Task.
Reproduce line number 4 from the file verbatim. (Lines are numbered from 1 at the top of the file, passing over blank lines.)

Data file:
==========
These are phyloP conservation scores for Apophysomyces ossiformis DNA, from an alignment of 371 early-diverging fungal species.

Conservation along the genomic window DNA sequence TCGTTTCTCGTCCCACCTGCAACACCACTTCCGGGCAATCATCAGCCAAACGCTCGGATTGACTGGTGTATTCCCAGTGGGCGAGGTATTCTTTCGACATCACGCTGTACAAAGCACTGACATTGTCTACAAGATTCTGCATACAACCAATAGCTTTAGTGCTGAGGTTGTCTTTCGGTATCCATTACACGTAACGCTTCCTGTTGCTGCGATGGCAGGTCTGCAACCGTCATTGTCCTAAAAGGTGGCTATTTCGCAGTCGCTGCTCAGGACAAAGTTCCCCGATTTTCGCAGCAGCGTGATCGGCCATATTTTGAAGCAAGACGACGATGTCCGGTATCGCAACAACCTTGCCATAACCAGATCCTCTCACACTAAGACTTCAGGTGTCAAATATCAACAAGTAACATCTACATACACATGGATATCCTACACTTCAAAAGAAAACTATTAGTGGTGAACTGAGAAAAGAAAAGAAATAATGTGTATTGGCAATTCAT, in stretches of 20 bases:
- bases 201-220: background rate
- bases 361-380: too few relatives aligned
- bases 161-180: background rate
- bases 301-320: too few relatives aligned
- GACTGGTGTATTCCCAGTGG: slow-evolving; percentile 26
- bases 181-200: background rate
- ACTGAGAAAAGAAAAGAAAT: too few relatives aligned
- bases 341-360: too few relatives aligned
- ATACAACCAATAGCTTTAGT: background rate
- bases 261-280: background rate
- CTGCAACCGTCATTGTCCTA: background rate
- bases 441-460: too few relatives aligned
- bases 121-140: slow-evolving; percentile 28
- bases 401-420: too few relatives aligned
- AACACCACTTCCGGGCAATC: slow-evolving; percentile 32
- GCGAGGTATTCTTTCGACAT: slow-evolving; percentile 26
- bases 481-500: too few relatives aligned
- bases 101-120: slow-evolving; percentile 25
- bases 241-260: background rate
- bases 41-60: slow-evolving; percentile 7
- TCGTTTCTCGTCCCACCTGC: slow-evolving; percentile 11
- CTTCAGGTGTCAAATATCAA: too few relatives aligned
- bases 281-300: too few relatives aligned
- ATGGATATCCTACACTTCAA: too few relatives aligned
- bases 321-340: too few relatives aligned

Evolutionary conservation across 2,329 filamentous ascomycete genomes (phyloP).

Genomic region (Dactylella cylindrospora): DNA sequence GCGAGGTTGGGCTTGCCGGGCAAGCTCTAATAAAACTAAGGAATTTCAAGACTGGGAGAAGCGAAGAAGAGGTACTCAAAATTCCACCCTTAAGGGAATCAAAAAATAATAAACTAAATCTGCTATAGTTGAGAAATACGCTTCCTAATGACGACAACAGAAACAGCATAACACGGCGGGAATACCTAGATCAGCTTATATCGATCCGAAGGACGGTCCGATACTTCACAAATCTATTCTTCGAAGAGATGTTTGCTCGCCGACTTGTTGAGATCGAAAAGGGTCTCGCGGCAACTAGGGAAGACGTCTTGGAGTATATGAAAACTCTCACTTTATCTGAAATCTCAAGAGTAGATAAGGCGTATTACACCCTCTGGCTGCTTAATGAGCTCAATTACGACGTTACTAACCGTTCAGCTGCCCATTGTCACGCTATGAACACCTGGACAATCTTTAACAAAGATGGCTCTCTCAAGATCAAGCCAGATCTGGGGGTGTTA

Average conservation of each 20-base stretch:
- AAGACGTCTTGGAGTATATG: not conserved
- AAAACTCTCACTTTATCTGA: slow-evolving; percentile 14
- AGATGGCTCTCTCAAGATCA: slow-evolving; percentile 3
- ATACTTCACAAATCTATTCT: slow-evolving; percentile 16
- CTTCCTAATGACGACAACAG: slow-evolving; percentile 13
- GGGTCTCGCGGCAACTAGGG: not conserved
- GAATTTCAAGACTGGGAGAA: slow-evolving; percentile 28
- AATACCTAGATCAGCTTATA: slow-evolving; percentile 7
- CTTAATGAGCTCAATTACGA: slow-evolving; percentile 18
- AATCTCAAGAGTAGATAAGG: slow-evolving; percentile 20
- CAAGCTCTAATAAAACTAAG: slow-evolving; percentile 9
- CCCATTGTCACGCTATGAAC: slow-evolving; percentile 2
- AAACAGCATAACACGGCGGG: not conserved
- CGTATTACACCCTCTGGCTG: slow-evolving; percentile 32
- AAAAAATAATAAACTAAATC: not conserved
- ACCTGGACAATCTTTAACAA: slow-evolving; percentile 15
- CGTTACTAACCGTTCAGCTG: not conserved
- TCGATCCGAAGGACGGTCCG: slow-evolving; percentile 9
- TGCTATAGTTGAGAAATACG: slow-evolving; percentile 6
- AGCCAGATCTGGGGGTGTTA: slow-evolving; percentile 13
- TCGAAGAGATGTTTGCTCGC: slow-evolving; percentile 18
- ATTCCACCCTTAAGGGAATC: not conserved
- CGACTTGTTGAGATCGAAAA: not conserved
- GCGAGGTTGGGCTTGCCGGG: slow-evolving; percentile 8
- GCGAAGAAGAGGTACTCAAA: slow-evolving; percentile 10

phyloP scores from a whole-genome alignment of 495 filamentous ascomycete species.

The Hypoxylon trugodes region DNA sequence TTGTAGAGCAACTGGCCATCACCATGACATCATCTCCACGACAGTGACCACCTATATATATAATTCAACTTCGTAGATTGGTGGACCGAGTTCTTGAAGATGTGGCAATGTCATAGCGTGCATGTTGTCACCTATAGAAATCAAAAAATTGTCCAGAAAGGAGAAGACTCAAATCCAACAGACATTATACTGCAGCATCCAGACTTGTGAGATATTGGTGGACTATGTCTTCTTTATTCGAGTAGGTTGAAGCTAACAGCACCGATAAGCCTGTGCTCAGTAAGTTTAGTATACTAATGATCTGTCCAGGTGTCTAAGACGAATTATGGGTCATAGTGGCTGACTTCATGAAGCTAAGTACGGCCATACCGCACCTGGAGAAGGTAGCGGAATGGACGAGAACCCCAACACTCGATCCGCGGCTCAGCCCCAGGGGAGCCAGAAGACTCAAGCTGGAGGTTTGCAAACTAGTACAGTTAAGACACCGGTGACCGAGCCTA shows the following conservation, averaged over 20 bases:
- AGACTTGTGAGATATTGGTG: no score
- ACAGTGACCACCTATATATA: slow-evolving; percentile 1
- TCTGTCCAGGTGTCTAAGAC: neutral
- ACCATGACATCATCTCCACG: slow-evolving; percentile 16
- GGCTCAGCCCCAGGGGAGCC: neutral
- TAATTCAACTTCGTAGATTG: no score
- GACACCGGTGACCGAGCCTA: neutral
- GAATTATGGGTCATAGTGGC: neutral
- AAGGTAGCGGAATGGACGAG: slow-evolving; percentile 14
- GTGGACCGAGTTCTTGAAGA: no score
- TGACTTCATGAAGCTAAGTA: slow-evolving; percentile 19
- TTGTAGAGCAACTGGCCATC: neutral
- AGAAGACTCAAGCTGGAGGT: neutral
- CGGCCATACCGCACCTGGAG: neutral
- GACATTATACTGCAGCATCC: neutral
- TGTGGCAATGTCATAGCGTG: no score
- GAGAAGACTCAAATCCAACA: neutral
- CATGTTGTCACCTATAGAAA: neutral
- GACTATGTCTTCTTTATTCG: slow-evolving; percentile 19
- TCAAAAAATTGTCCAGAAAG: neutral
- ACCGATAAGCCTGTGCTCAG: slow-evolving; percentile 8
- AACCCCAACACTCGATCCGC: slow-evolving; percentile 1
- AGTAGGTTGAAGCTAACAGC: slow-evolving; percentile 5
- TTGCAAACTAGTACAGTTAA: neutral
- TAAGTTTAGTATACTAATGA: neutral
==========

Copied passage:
- bases 361-380: too few relatives aligned